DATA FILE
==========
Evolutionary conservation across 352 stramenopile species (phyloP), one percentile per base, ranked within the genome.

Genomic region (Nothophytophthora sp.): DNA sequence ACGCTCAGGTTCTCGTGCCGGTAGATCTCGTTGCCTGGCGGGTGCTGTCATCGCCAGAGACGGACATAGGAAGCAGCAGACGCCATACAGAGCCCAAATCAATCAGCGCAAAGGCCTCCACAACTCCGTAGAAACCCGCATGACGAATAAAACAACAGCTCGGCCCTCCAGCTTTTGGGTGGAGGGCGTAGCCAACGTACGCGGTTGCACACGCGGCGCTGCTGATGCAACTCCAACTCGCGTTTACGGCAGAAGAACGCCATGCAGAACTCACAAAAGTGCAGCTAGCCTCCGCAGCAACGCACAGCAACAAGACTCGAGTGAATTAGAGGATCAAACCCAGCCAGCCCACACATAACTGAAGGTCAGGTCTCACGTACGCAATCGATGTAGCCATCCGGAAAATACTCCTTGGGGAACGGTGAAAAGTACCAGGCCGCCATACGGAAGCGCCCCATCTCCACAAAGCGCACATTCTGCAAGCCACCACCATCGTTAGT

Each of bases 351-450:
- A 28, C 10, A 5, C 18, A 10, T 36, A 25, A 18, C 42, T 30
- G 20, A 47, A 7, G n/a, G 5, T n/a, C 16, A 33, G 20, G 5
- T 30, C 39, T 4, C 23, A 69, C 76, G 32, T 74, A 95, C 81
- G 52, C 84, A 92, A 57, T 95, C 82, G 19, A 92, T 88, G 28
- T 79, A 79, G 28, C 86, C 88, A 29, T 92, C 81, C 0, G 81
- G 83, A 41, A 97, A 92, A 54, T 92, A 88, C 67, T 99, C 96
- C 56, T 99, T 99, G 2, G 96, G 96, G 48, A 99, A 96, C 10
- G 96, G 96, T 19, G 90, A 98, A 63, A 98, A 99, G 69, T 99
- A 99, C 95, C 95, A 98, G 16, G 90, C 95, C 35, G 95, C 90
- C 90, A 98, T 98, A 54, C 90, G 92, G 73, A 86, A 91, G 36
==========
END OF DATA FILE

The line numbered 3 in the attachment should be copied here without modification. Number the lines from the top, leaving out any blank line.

Each of bases 351-450: